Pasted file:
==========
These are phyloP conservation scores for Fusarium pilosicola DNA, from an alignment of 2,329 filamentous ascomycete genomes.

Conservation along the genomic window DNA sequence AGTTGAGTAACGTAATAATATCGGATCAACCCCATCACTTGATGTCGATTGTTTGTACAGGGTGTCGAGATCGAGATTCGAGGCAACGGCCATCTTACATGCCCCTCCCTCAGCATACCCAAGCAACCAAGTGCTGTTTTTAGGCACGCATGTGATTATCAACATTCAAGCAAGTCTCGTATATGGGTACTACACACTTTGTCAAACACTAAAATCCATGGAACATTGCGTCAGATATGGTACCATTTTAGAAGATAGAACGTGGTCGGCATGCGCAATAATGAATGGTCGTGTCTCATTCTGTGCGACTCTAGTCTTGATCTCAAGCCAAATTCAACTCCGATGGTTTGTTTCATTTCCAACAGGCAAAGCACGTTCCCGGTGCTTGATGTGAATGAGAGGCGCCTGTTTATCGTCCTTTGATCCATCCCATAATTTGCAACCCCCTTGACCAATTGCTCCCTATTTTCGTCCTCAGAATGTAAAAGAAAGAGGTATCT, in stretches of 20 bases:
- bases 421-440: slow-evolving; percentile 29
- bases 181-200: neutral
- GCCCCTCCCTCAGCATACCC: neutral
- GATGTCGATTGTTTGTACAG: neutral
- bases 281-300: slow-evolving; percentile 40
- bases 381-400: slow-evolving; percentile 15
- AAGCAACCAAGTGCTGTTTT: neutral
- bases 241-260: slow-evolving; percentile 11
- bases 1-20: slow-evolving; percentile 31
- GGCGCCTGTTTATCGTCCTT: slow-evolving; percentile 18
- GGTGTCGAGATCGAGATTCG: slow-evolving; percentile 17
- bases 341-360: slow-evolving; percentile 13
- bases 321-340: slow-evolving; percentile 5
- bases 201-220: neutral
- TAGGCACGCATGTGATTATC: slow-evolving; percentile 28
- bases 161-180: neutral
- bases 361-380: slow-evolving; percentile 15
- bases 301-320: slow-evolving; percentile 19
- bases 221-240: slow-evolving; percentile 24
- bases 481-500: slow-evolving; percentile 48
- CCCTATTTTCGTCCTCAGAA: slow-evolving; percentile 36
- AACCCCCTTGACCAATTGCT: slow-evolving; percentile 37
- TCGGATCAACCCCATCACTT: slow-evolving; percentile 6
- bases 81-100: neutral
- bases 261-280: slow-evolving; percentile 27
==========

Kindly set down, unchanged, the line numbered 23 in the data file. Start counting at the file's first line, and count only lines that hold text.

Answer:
- CCCTATTTTCGTCCTCAGAA: slow-evolving; percentile 36